A Message of Peace


It aspires to be Details for Generation Mex--Rolling Stone for La Raza.

Street Beat has the young Latino market in its sights.

“It’s an incredible market that has been untapped,” says Pebo Rodriguez, the magazine’s general manager. “There’s a ton of teen magazines, but there’s none for Latino teens.”

What was once photocopied and handed out to 1,000 high school kids is now a 50,000-circulation glossy that covers Latino youth culture and is celebrating its third anniversary. The first 20-page issue was written, edited and photographed by founder and editor Marty Beat. Now the monthly magazine, which is now owned by Park Avenue Publishing Inc., is on special display at the 7-Eleven down the block from Beat’s El Monte home as well as at newsstands across the country.

Beat hopes his is a ‘zine to believe in--a rare place to see glamour, smarts and success in a cinnamon complexion. Street Beat covers club life, music and style with a decidedly Chicano flare. Remember that word Chicano ? It once stood for brown pride. Street Beat has brought it back.

“Latino youths have been suppressed for so long,” Beat, 26, says. “A lot of young people don’t even believe in themselves.”


The magazine also features a high school “Achiever of the Month,” romantic announcements called “Heartbeats” and a section of reader artwork titled “Street Art.”

“We let the kids say it in their own words,” says assistant editor Paige R. Penland, 24. At the same time, she says, “We try and promote keeping the peace.”

A main focus of the magazine is the party crew scene, one reason some might see Street Beat as a forum for hoodlums. In a regular feature called “Chicanos and Chicanas of the Month,” readers see pictures of high school-based crews of Latino youths, arms folded and eyes agaze.

“From society’s point of view, it might look scary,” Beat says. “They can’t distinguish between a gang and a party crew.”

But Street Beat can. In one issue last year, Beat wrote: “Party crews, if you want to be peaceful and down for your Raza [race], then prove it. . . .”

Since a peak in party crew violence in ‘93, crews seem to have responded to Beat’s call for peace (there have been few incidents of party crew violence since ‘94). “It tells people not to go out and bang,” says 18-year-old crew member Chavo Alvarez of Azusa.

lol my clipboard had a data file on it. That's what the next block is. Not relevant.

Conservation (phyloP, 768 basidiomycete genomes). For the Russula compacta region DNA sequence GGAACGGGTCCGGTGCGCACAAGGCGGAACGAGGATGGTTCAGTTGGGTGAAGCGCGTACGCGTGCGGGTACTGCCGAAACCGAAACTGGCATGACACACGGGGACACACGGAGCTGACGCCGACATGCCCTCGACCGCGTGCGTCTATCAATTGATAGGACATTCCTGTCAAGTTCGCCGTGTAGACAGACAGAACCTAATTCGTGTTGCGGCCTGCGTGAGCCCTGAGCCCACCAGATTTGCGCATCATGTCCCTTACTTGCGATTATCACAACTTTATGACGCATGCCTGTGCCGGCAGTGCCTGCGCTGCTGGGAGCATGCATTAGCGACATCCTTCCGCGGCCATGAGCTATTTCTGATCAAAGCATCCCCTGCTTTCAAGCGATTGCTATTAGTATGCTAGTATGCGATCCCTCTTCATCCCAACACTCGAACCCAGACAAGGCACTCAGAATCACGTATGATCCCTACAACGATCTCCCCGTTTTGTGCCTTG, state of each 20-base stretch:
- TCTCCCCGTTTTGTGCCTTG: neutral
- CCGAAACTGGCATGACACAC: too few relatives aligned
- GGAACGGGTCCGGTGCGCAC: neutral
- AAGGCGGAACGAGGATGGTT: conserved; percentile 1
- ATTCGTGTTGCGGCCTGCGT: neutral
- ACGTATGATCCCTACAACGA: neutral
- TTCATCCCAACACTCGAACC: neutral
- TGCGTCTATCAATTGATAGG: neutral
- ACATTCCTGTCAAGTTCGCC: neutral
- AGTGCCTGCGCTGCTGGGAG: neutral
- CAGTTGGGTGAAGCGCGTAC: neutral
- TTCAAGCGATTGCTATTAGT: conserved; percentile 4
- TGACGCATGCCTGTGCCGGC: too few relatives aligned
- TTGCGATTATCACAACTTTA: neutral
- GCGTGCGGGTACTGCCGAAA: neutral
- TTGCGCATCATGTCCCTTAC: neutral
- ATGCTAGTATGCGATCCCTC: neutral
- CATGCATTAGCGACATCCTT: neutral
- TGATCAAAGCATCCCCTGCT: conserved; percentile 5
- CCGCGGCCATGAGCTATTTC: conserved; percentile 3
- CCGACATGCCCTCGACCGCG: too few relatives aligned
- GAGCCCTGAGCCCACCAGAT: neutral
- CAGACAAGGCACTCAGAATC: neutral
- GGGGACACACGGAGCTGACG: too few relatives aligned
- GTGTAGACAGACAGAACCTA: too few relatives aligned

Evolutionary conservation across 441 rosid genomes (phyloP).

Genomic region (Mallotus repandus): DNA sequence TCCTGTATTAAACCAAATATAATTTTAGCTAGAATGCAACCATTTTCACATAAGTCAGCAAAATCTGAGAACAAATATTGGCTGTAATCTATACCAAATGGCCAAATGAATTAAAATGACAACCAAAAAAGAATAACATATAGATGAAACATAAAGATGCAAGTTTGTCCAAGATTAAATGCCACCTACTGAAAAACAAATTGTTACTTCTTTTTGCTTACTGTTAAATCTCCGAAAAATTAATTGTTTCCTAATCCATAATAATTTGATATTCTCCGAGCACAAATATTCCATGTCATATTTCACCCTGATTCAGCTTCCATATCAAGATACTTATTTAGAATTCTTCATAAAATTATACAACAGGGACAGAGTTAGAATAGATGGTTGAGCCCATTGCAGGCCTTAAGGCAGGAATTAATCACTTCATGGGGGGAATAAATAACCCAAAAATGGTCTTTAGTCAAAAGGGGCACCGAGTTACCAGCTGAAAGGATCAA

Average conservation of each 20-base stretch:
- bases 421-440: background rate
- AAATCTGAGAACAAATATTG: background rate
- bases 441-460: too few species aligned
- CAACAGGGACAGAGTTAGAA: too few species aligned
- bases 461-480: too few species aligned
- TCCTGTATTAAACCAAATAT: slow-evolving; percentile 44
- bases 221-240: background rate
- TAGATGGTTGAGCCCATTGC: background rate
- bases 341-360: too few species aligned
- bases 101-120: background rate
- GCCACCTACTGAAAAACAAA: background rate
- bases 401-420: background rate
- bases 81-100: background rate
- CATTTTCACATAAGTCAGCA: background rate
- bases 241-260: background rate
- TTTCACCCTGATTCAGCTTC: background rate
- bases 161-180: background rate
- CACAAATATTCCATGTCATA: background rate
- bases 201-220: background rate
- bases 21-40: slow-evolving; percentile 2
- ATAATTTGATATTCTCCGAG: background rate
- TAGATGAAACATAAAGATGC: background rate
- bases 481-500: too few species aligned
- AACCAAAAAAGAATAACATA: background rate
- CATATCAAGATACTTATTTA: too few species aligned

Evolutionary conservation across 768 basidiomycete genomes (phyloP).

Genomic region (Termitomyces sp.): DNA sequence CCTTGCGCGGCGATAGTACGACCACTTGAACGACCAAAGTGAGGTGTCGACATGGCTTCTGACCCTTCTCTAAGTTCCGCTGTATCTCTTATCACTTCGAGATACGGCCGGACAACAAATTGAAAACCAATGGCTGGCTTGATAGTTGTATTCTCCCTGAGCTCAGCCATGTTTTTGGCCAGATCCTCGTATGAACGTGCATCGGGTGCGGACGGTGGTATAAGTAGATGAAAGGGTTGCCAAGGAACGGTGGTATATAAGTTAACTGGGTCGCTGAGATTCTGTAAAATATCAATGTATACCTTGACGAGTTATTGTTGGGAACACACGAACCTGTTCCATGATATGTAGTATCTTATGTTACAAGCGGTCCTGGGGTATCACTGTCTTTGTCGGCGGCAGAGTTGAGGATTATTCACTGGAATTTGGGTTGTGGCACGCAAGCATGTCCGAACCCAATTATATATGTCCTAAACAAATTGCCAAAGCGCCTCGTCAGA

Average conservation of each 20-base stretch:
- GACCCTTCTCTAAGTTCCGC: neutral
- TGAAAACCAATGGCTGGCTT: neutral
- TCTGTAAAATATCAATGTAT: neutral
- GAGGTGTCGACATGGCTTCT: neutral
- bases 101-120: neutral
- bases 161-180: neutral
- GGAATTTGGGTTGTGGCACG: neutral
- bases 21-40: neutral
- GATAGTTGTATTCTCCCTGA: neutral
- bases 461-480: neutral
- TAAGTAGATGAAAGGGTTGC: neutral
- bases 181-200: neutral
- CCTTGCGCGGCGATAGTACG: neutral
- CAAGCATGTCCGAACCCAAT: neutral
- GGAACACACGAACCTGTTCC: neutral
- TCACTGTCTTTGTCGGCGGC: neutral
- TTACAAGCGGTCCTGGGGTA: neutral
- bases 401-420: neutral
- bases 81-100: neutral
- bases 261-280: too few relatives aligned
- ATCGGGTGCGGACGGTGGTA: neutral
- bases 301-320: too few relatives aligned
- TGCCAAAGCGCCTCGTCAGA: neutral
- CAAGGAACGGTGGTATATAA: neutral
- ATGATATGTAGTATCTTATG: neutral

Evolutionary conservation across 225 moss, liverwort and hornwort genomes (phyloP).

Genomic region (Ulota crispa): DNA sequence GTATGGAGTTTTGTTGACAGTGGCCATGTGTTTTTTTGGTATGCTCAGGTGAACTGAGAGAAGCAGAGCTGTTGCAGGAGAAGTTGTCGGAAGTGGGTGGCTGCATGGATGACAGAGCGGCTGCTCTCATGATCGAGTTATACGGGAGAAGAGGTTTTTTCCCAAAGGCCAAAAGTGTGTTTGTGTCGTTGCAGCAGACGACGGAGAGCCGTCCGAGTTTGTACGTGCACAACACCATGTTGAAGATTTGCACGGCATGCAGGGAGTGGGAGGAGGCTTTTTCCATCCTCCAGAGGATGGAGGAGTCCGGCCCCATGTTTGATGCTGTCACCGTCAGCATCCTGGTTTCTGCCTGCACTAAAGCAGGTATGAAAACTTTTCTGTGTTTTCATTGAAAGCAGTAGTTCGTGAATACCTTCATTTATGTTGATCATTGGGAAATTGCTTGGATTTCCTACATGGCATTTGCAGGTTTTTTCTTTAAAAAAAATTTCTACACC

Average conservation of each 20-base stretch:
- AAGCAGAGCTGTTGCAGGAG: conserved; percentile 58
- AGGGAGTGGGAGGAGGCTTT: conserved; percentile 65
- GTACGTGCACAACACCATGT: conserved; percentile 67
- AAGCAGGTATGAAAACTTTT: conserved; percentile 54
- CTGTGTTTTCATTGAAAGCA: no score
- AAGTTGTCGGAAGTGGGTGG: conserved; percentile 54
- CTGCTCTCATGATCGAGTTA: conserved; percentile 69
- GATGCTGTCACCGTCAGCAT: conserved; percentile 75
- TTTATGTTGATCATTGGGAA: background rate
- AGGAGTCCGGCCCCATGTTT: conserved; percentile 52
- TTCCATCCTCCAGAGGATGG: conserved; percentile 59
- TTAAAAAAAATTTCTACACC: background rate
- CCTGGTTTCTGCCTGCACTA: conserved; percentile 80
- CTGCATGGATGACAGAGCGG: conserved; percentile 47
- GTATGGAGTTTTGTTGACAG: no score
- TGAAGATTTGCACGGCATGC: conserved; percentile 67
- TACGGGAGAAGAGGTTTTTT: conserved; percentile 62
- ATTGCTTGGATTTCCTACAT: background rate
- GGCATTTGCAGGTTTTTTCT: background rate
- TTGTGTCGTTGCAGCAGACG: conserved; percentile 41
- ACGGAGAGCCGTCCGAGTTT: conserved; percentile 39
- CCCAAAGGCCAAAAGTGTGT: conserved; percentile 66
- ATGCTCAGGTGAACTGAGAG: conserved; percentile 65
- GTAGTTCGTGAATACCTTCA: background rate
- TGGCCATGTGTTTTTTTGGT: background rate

“Street Beat doesn’t glorify the negative,” says former gang member Frank Beltran, 25.


Beat (who’s birth name is Martin Casado) is a veteran of the party crew scene. He attended El Monte High School and ran with a crew called Radioactive. “We used to roll around in an old VW bus with chrome rims and a stereo bumping,” he says.


The magazine was purchased from Beat early on--in ‘92--by Park Avenue. The company is a rare Latino business empire that publishes several magazines including Lowrider. It also produces music under the Thump label and organizes music tours and car shows. Beat receives a salary as editor and a promised percentage of any future take.

Park Avenue officials say the company will stick with the magazine for at least the next two years, even though it’s barely breaking even.

The circulation is strong. Yet advertisers--like the general public--often see the magazine as a forum for gangsters instead of a window to a growing market. “One of the biggest problems is educating people on our market,” says Park Avenue co-owner Alberto Lopez.

Beat knows the market. He still walks the streets his magazine covers, whether that takes him to Dallas, Honolulu or even someplace closer to home--Montebello High School. (“The magazine has the kind of message we want to convey to kids,” says an assistant principal there.) He still takes pictures, though a lot of the editorial work is now done by his staff of 10.

He’s most proud of the increasing peace he finds on the streets and of how Street Beat, he says, has become a unifying force.

“I cross boundaries everywhere,” he says.